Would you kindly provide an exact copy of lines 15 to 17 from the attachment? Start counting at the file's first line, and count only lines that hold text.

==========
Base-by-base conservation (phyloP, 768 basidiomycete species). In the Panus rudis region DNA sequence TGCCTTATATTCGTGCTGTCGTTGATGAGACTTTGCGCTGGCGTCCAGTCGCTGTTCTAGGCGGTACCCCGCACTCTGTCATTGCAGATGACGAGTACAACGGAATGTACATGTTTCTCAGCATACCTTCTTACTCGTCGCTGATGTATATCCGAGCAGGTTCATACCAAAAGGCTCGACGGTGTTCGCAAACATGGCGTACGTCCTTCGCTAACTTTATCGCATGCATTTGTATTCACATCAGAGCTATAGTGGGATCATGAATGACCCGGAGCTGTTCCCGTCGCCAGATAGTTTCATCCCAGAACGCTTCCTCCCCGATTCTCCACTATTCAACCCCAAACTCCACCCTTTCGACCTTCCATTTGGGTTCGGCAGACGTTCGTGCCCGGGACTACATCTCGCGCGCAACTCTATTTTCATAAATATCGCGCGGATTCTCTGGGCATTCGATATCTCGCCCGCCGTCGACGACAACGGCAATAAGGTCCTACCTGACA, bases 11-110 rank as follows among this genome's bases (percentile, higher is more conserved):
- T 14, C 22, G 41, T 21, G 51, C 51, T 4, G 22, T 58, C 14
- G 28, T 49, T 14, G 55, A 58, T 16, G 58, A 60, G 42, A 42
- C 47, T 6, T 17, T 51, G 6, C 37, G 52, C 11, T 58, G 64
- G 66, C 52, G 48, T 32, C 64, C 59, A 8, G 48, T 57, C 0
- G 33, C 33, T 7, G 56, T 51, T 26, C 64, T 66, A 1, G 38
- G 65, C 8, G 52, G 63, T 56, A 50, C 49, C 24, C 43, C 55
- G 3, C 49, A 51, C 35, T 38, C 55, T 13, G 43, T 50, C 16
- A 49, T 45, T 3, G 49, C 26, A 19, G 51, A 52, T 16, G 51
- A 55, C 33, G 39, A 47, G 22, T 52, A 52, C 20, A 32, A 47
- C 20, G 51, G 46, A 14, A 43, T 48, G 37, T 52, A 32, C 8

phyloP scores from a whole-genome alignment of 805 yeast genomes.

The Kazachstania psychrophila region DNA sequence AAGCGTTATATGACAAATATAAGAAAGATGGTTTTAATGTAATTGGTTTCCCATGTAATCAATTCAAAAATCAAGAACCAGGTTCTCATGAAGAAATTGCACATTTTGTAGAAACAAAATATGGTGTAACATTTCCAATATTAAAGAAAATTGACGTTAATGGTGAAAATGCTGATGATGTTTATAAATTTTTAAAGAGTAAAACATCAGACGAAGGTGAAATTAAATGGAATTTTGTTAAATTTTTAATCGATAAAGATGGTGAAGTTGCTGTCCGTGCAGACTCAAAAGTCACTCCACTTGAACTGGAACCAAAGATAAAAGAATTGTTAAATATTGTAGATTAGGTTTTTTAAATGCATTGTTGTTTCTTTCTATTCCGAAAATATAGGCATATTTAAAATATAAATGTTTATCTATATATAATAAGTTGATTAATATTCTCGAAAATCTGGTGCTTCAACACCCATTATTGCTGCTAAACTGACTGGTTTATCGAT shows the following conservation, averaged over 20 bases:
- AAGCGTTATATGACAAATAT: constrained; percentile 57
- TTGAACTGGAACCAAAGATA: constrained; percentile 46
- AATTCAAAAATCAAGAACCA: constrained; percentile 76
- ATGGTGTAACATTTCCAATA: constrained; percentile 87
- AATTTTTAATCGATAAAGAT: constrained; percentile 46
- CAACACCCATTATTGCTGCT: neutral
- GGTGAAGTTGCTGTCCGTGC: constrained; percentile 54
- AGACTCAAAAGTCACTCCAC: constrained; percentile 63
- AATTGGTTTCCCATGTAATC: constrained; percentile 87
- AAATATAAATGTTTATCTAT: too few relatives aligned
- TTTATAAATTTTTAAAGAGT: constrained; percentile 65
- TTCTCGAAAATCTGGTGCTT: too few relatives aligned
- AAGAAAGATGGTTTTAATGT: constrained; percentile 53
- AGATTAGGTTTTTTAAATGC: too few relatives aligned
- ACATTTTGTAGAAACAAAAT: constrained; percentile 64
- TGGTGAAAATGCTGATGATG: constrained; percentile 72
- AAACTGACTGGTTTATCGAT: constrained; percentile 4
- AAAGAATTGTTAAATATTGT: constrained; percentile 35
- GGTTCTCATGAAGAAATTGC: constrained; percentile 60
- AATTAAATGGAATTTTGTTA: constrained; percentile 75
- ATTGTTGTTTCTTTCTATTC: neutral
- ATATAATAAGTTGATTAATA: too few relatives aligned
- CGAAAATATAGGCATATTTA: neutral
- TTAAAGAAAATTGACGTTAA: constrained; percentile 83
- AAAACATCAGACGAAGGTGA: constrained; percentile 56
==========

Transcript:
- TTGAACTGGAACCAAAGATA: constrained; percentile 46
- AATTCAAAAATCAAGAACCA: constrained; percentile 76
- ATGGTGTAACATTTCCAATA: constrained; percentile 87